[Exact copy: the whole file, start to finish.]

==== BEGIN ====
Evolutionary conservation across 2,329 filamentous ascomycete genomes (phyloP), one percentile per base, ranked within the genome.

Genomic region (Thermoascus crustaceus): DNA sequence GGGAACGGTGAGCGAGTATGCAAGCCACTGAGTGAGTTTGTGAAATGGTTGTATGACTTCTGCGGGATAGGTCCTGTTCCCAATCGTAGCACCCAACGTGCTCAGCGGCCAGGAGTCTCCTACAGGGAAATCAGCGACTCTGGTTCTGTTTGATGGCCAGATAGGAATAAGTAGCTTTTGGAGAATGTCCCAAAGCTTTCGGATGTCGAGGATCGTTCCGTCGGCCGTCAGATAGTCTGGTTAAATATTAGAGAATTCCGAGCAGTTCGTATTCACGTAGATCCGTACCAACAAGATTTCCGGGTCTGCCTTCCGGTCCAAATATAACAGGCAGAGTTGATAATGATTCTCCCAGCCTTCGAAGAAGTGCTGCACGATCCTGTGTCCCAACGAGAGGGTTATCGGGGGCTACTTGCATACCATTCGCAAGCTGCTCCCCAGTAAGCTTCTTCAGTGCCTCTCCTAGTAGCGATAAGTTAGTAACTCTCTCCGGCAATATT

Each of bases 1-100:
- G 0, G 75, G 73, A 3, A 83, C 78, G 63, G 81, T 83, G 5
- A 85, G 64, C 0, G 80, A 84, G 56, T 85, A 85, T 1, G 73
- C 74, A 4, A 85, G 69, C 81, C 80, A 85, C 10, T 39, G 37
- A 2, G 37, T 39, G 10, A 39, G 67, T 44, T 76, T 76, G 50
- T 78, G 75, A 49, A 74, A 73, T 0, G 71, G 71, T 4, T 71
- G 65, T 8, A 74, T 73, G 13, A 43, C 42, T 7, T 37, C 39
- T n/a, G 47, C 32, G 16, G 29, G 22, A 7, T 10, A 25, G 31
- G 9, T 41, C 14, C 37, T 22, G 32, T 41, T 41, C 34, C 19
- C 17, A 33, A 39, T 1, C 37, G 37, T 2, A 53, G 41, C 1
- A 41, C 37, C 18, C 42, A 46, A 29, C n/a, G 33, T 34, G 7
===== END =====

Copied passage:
Evolutionary conservation across 2,329 filamentous ascomycete genomes (phyloP), one percentile per base, ranked within the genome.

Genomic region (Thermoascus crustaceus): DNA sequence GGGAACGGTGAGCGAGTATGCAAGCCACTGAGTGAGTTTGTGAAATGGTTGTATGACTTCTGCGGGATAGGTCCTGTTCCCAATCGTAGCACCCAACGTGCTCAGCGGCCAGGAGTCTCCTACAGGGAAATCAGCGACTCTGGTTCTGTTTGATGGCCAGATAGGAATAAGTAGCTTTTGGAGAATGTCCCAAAGCTTTCGGATGTCGAGGATCGTTCCGTCGGCCGTCAGATAGTCTGGTTAAATATTAGAGAATTCCGAGCAGTTCGTATTCACGTAGATCCGTACCAACAAGATTTCCGGGTCTGCCTTCCGGTCCAAATATAACAGGCAGAGTTGATAATGATTCTCCCAGCCTTCGAAGAAGTGCTGCACGATCCTGTGTCCCAACGAGAGGGTTATCGGGGGCTACTTGCATACCATTCGCAAGCTGCTCCCCAGTAAGCTTCTTCAGTGCCTCTCCTAGTAGCGATAAGTTAGTAACTCTCTCCGGCAATATT

Each of bases 1-100:
- G 0, G 75, G 73, A 3, A 83, C 78, G 63, G 81, T 83, G 5
- A 85, G 64, C 0, G 80, A 84, G 56, T 85, A 85, T 1, G 73
- C 74, A 4, A 85, G 69, C 81, C 80, A 85, C 10, T 39, G 37
- A 2, G 37, T 39, G 10, A 39, G 67, T 44, T 76, T 76, G 50
- T 78, G 75, A 49, A 74, A 73, T 0, G 71, G 71, T 4, T 71
- G 65, T 8, A 74, T 73, G 13, A 43, C 42, T 7, T 37, C 39
- T n/a, G 47, C 32, G 16, G 29, G 22, A 7, T 10, A 25, G 31
- G 9, T 41, C 14, C 37, T 22, G 32, T 41, T 41, C 34, C 19
- C 17, A 33, A 39, T 1, C 37, G 37, T 2, A 53, G 41, C 1
- A 41, C 37, C 18, C 42, A 46, A 29, C n/a, G 33, T 34, G 7